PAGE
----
Rocard’s career continued for two more decades after his resignation from Matignon. He was First Secretary of the Socialist Party, 1993-94; a Socialist MEP from 1994-2009, and served in various Commissions under President Sarkozy. But he never did succeed in imposing his presidential candidacy on the PS (the standard bearers being Jospin in 1995 and 2002; Royal in 2007 and Hollande in 2012).  By this most basic benchmark, he failed. But the legacy is a much more powerful one, in the form of a diffuse network of political and economic personalities, think tanks, ideas,  experts and putative inheritors (including premier Valls and  Industry minister Macron), who are jostling to be recognised as legitimate heir and inheritor. Michel Rocard was an important and influential advocate in the ongoing process of reconciling the left to the economy. He ought to be missed.

[1] Cited in Le Monde, 4th July 2016.

[2] Alistair  Cole (1989)  ‘Factionalism, the French socialist party and the fifth Republic: An explanation of intra‐party divisions’  European Journal of Political Research Volume 17, No. 1, p. 77-94

[3] Rocard’s speech is reprinted in La Nouvelle Revue Socialiste, 27, (1977), pp.69-76; p.70.

[4] Pierre Rosanvallon, L’age de l’autogestion,  Paris : Seuil, 1976 ; Pierre Rosanvallon and Patrick Viveret Pour une nouvelle culture politique  Paris : Seuil, 1977.

[5] Article 49/3 allows a government to stake its confidence on the passage of a parliamentary bill, effectively forcing deputies either to overturn the government, or accept the bill.

New publications

Köker, Philipp. 2016. Studying Presidential Activism Using Mixed Methods [Video Case Study]. SAGE Research Methods. Available at: http://methods.sagepub.com/video/researching-presidential-activism-using-mixed-methods

Şule Özsoy Boyunsuz, ‘The AKP’S proposal for a “Turkish type of presidentialism” in comparative context’, Turkish Studies, Volume 17, Issue 1, 2016, pp. 68-90.

Salih Bayram, ‘Intra-Democracy Regime Change: Transitions between Presidential, Parliamentary and Semi-Presidential Systems’, Politologický časopis – Czech Journal of Political Science, 2016, no. 1, pp. 3-22.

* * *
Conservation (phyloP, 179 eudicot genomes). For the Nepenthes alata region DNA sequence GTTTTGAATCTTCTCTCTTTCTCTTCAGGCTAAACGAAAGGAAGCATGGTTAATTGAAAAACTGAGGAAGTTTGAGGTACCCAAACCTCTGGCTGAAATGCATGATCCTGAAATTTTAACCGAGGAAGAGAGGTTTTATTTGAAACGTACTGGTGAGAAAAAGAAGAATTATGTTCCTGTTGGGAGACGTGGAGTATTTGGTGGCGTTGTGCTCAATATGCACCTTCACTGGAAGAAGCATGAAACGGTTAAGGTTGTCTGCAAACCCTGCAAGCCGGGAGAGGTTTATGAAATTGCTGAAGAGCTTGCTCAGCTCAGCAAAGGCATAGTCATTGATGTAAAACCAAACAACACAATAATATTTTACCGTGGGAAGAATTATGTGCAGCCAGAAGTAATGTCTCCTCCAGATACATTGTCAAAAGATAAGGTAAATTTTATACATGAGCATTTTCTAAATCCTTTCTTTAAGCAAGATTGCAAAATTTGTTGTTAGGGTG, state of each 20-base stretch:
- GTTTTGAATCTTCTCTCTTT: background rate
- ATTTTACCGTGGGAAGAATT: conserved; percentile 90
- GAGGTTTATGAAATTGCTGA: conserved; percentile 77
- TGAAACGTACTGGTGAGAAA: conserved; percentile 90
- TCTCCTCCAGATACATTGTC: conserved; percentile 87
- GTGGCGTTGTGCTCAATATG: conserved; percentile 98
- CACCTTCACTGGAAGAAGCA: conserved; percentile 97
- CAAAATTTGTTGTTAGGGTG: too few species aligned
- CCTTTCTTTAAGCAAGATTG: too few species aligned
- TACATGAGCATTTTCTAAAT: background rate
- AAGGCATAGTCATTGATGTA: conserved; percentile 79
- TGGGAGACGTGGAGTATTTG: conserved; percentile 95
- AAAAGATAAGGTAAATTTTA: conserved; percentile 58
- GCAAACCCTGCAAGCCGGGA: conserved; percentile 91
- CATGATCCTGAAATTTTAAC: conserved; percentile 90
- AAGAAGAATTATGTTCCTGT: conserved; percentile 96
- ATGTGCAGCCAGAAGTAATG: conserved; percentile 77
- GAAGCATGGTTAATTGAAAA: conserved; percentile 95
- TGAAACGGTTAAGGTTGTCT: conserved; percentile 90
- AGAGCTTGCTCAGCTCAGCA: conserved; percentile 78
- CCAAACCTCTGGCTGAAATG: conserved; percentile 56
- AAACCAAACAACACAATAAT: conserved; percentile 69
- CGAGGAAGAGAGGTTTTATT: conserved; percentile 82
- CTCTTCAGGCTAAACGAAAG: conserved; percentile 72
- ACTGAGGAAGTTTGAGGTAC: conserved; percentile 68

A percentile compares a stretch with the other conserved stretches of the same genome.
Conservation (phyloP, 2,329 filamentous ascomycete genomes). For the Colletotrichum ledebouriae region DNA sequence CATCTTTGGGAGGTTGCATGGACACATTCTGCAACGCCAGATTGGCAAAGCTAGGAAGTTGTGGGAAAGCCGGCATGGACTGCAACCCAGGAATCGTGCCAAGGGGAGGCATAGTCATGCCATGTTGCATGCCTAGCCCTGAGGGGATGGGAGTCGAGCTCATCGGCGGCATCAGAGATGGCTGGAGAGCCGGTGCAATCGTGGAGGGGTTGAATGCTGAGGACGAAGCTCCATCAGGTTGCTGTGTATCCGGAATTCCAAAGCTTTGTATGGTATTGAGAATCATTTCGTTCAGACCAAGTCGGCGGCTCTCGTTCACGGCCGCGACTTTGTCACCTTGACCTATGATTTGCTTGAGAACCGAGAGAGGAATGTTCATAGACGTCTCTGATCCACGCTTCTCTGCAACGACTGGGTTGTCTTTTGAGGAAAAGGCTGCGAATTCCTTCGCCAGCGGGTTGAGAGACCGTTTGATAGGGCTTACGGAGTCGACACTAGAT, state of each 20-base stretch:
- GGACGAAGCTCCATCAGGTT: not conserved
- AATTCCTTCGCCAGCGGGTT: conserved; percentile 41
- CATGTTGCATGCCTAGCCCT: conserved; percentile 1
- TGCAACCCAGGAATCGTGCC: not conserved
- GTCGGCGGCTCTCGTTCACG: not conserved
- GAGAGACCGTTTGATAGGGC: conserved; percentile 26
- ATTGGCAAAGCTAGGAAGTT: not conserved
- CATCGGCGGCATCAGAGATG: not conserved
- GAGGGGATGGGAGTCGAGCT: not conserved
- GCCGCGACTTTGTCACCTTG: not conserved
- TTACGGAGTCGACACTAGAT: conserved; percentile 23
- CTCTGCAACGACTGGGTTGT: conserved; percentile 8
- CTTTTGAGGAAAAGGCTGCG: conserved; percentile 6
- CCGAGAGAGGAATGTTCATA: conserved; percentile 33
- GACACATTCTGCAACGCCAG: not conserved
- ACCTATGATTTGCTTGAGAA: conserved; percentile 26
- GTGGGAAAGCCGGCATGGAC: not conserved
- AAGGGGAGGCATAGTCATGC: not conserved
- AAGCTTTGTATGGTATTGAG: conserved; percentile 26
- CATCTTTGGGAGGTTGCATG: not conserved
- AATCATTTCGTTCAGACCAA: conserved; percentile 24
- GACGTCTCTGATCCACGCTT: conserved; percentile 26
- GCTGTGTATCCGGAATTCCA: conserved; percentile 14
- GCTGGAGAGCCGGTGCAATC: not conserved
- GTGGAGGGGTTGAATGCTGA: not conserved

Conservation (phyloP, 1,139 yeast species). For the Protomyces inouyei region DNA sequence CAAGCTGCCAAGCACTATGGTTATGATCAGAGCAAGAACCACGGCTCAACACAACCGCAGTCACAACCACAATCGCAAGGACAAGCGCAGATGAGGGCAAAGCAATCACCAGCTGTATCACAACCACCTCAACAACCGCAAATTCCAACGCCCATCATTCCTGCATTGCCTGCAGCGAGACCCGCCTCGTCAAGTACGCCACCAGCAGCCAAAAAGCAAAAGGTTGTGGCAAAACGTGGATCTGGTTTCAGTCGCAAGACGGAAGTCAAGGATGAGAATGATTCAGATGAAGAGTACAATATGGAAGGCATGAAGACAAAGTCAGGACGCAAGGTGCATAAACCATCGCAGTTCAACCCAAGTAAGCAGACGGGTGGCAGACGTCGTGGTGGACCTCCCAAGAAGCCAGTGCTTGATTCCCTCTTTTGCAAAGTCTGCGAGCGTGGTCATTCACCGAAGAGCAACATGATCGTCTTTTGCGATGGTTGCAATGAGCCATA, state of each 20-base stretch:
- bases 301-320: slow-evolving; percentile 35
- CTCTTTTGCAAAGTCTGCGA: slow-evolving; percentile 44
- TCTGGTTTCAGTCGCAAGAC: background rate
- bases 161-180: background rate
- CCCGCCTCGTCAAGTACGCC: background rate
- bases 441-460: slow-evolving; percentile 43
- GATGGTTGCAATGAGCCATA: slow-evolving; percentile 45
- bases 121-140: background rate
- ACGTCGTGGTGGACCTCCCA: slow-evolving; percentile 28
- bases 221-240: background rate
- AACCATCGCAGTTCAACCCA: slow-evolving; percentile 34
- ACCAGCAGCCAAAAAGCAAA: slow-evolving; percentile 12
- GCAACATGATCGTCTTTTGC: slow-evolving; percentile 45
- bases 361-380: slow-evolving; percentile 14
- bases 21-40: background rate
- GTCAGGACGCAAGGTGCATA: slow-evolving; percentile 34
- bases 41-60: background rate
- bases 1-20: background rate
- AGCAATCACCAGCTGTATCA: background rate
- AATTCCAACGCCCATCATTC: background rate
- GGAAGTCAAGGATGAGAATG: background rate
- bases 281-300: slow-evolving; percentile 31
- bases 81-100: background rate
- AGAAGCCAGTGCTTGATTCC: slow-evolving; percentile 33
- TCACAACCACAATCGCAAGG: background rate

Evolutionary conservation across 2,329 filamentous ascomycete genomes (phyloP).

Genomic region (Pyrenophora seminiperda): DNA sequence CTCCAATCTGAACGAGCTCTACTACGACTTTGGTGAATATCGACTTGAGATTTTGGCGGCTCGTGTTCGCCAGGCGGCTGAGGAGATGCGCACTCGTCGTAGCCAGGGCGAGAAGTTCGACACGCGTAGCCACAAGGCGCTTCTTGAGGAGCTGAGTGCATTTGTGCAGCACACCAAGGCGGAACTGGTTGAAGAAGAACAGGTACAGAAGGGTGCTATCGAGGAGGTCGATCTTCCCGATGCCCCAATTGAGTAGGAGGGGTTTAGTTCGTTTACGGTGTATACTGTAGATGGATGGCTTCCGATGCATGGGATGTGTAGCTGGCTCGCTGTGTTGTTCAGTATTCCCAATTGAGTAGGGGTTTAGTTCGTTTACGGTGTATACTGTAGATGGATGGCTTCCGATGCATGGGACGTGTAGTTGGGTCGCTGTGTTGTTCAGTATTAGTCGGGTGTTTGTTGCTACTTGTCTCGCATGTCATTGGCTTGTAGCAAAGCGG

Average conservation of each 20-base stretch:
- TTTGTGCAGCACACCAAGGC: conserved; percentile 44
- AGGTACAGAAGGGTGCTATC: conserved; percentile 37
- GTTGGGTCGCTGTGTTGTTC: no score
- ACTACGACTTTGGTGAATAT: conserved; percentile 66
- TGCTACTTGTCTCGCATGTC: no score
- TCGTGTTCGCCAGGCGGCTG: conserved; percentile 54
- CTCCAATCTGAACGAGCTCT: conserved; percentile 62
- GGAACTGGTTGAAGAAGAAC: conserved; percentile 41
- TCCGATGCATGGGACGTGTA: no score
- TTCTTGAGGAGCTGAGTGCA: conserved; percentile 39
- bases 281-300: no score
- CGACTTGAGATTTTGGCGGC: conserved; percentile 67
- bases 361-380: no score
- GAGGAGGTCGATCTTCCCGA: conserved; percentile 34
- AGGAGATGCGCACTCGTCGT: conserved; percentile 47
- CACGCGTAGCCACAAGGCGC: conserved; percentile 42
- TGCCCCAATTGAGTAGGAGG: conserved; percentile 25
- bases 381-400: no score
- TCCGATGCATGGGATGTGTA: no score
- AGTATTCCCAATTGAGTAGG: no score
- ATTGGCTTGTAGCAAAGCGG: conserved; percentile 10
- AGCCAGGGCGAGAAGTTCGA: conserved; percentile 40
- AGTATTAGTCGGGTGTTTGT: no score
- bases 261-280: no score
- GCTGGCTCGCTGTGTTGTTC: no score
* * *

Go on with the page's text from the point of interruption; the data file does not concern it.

Jorge M. Fernandes and Carlos Jalali, ‘A Resurgent Presidency? Portuguese Semi-Presidentialism and the 2016 Elections’, South European Society and Politics, DOI:10.1080/13608746.2016.1198094, Published online: 21 Jun 2016.

Yun-han Chu, Larry Diamond, and Kharis Templeman (eds.), Taiwan’s Democracy Challenged: The Chen Shui-bian Years, 2016, Boulder CO: Lynne Rienner Publishers.

Ludger Helms, ‘Regierungssysteme in der Vergleichenden Politikwissenschaft: Konzepte und Modelle’, in Hans-Joachim Lauth, Marianne Kneuer, and Gert Pickel (eds.), Handbuch Vergleichende Politikwissenschaft, Springer Reference Sozialwissenschaften, 2016, pp. 141-154.

Rogelio Hernández Rodríguez, Presidencialismo y hombres fuertes en México: la sucesión presidencial de 1958, El Colegio de México, 2015.

Krill Kalinin, ‘The social desirability bias in autocrat’s electoral ratings: evidence from the 2012 Russian presidential elections’, Journal of Elections, Public Opinion and Parties, Volume 26, Issue 2, 2016, pp. 191-211.

Joshua Zinger, ‘The relationship between bias and swing ratio in the Electoral College and the outcome of presidential elections’, Journal of Elections, Public Opinion and Parties, Volume 26, Issue 2, 2016, pp. 232-252.

Thomas Sedelius, review of Sébastien G. Lazardeux, ‘Cohabitation and Conflicting Politics in French Policymaking’, in West European Politics, Volume 39, Issue 4, 2016, pp. 905-906.

Jorge M. Fernandes, ‘The seeds for party system change? The 2015 Portuguese general election’, West European Politics, Volume 39, Issue 4, 2016, pp. 890-900.

Ukraine and the EU: The Road Ahead